See my Spatchcocked Turkey Web Story for a quick visual guide to making this recipe.
Recipe tips and FAQs
You can serve your turkey dinner with all the usual fixings. Some of my favorites are:
- Quinoa Salad with Cranberries and Orange
- Cranberry Pomegranate Sauce
- Whole Wheat Moist Stuffing with Swiss Chard
- Creamed Spinach with Assorted Greens
- Twice Baked Butternut Squash
- Turmeric and Spice Cauliflower Rice
Well, the answer to this question should be obvious, but it still comes up. No, once the turkey is butterflied, you can not stuff a spatchcocked turkey. But, I personally like my stuffing on the side. Okay, it is now called dressing if it is on the side, but you get what I mean!
If you have ever grilled a butterflied chicken, then you know how easy it is. If you have a large enough grill, you can totally grill a spatchcocked turkey. You can also smoke a spatchcocked turkey, too!
- 13 lb whole turkey, completely thawed
- 3 cup water
- ½ onion, halved
- 3 sage leaves
- 8 TBS butter, unsalted
- Grated zest from 1 large orange (about 1 ½ tablespoons)
- 3 TBS chopped fresh sage
- 1 teaspoon ground black pepper
- 2 teaspoon salt
- 2 TBS all-purpose flour
- Preheat oven to 350ºF.
- Pat turkey dry with paper towels. Remove gizzards and neck and reserve and place in a small saucepan.
- Place the turkey, breast side down, on a large cutting board.
- Using a large sharp knife or poultry shears, cut along each side of the backbone.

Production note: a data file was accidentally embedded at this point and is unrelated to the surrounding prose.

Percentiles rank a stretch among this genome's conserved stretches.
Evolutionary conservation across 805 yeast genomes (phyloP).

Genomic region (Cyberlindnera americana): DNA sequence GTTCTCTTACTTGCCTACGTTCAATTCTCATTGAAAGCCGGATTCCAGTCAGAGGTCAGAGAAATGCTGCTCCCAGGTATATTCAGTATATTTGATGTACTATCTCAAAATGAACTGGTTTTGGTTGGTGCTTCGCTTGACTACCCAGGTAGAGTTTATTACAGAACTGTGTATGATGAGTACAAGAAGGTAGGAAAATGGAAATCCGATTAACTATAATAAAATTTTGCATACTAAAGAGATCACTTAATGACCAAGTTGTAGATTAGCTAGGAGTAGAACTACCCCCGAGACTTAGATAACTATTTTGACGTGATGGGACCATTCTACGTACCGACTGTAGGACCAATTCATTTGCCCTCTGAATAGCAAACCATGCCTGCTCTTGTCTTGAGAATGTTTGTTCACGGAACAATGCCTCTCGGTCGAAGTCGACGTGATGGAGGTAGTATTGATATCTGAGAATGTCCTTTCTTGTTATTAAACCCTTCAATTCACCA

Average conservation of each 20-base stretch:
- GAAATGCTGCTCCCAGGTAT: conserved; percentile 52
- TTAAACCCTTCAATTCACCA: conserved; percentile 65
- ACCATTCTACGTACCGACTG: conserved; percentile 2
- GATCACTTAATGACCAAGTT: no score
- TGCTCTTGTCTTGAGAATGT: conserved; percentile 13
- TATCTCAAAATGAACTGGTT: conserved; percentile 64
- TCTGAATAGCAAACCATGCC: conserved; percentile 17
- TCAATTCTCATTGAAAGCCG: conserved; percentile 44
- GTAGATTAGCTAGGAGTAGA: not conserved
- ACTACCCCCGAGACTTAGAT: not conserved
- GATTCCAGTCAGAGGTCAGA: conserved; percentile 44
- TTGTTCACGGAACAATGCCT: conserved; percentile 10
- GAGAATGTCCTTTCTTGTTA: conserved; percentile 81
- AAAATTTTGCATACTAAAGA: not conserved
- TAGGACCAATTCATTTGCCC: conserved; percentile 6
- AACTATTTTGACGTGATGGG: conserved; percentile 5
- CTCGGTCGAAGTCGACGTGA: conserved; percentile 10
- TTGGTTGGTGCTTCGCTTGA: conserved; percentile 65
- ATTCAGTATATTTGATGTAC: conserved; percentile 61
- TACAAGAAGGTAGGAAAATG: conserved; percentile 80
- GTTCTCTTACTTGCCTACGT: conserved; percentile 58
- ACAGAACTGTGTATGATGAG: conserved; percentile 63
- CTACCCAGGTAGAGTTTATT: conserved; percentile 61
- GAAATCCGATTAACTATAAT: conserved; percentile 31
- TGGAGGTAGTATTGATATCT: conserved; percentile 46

- Pull the turkey open slightly to cut the backbone out completely. Place the backbone in the pot with the neck and gizzards and reserve.
- Flip your turkey over, cut side down. Using your hands, press down firmly to break the breastbone and flatten the bird.
- In a small saucepan over medium heat combine 6 TBS butter, orange zest, 3 TBS chopped sage, salt and pepper. Heat until butter is melted
- Brush melted butter mixture on both sides of the turkey,
- Slide your fingers under the skin of the turkey to loosen it from the meat. Brush the remaining butter underneath the skin of the turkey breast.
- Place turkey in a large roasting pan, skin side up.
- Roast turkey for 1 hour 30 minutes, or until a meat thermometer inserted into the thickest part of the thigh away from the bone registers 170º-175ºF. If the turkey starts to burn, loosely cover with a sheet of aluminum foil.
- While the turkey is roasting, cover the neck bone, gizzards and spine with water. Add onion and 3 sage leaves.
- Simmer until broth is reduced to 2 cups, skimming occasionally, for about 1 hour.
- Strain turkey broth, and reserve.
- When turkey is done, remove from oven and let it rest while you make the gravy.
- Melt 2 TBS butter in a skillet heat over medium-high heat. Stir in flour.
- After flour is browned, whisk in reserved turkey broth and strained drippings from the roasted turkey
- Whisk until fully incorporated and cook on medium heat for 5 minutes or until gravy has thickened.
- Serve turkey with gravy and the rest of your favorite Thanksgiving sides.
You can also use lemon zest instead of orange.
For herb substitutions, also try rosemary, thyme, marjoram or chives.
Serving Size:1 plate
Amount Per Serving: Calories: 284Total Fat: 20.6gSaturated Fat: 9.8gCholesterol: 96mgSodium: 899mgCarbohydrates: 2.7gFiber: 0.5gSugar: 0.3gProtein: 21.5g